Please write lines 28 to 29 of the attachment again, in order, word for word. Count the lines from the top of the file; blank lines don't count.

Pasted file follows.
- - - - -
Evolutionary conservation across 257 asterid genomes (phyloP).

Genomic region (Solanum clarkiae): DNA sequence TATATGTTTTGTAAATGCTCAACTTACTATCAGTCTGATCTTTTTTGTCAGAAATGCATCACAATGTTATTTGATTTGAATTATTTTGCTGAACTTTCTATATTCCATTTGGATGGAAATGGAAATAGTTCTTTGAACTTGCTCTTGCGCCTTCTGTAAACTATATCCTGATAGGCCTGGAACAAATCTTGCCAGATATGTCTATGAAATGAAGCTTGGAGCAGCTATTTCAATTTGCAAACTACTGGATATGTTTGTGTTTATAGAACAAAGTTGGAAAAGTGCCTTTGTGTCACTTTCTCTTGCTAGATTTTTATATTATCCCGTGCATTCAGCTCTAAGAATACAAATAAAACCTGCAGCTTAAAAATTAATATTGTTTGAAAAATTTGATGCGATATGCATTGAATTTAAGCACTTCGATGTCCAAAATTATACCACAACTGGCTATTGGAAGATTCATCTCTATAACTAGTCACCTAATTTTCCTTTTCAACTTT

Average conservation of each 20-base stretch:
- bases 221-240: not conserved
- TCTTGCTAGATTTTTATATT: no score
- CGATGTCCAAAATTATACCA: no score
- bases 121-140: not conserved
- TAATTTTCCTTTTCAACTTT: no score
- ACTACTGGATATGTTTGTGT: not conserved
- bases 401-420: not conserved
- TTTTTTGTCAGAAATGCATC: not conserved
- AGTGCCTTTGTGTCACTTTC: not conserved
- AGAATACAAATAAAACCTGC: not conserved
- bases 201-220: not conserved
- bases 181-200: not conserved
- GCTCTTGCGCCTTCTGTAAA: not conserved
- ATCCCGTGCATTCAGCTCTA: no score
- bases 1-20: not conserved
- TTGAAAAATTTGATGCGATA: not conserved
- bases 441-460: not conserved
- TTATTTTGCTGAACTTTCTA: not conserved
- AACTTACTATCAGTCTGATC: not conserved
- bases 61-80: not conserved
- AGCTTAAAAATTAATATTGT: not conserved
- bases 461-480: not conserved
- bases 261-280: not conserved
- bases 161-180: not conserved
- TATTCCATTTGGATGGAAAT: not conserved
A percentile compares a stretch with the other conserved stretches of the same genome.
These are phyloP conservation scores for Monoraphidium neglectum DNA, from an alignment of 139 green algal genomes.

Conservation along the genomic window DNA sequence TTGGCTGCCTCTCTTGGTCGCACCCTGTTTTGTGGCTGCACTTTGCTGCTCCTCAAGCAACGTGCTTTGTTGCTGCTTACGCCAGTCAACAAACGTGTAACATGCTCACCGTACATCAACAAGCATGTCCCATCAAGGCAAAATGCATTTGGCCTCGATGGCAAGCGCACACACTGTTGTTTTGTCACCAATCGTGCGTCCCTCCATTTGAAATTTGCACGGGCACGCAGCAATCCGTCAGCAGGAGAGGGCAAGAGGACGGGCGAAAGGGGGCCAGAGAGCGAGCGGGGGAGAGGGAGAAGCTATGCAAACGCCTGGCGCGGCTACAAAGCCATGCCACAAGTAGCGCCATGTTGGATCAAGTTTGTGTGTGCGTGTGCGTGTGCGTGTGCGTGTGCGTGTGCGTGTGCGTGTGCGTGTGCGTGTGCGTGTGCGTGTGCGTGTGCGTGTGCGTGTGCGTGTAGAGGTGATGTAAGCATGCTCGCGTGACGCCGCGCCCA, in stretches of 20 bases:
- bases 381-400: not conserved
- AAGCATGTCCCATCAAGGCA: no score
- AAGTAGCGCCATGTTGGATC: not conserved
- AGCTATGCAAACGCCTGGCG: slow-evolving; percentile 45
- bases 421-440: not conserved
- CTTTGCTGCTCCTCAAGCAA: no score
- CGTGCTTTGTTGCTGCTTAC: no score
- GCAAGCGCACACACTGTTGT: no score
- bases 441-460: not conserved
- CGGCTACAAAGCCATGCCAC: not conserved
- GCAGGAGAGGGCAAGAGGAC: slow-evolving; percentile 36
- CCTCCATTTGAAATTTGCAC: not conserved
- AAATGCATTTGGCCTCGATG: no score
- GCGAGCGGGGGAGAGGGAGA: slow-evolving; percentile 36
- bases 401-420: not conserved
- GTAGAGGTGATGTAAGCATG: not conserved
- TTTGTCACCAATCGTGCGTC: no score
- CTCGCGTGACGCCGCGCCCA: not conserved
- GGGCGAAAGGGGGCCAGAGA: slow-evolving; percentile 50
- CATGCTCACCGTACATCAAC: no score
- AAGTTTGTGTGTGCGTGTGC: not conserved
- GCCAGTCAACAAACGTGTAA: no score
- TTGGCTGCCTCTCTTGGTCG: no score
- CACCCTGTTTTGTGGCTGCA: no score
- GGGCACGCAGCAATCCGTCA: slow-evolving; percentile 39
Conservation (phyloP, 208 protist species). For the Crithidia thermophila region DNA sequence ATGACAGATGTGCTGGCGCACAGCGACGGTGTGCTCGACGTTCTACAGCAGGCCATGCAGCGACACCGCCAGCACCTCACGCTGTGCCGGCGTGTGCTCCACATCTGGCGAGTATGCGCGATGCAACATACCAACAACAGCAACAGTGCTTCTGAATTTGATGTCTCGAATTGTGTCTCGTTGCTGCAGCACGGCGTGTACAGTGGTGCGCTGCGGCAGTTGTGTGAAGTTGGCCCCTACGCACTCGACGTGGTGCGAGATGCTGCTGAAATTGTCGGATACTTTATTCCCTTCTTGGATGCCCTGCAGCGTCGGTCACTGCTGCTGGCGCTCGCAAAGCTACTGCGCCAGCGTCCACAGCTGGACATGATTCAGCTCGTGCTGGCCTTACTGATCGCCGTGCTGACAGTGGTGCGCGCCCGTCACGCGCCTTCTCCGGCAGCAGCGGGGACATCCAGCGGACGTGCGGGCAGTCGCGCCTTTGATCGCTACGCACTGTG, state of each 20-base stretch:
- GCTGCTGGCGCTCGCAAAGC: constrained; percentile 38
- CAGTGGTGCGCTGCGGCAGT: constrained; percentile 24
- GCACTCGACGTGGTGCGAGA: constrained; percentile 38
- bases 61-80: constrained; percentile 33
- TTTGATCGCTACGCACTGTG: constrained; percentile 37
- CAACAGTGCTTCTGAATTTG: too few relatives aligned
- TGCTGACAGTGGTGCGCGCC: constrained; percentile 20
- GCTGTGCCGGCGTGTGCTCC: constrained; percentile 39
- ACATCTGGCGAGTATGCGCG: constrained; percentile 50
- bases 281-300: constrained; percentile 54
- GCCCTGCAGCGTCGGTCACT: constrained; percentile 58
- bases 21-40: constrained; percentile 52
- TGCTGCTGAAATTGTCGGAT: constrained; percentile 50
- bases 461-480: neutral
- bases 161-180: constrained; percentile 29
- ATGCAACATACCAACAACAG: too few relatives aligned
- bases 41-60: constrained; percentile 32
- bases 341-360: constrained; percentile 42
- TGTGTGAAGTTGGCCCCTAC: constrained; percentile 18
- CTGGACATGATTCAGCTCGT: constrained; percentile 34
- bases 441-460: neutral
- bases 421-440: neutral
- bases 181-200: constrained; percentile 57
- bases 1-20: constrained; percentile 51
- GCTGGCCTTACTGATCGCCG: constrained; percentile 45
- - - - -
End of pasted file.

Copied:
- TATTCCATTTGGATGGAAAT: not conserved
A percentile compares a stretch with the other conserved stretches of the same genome.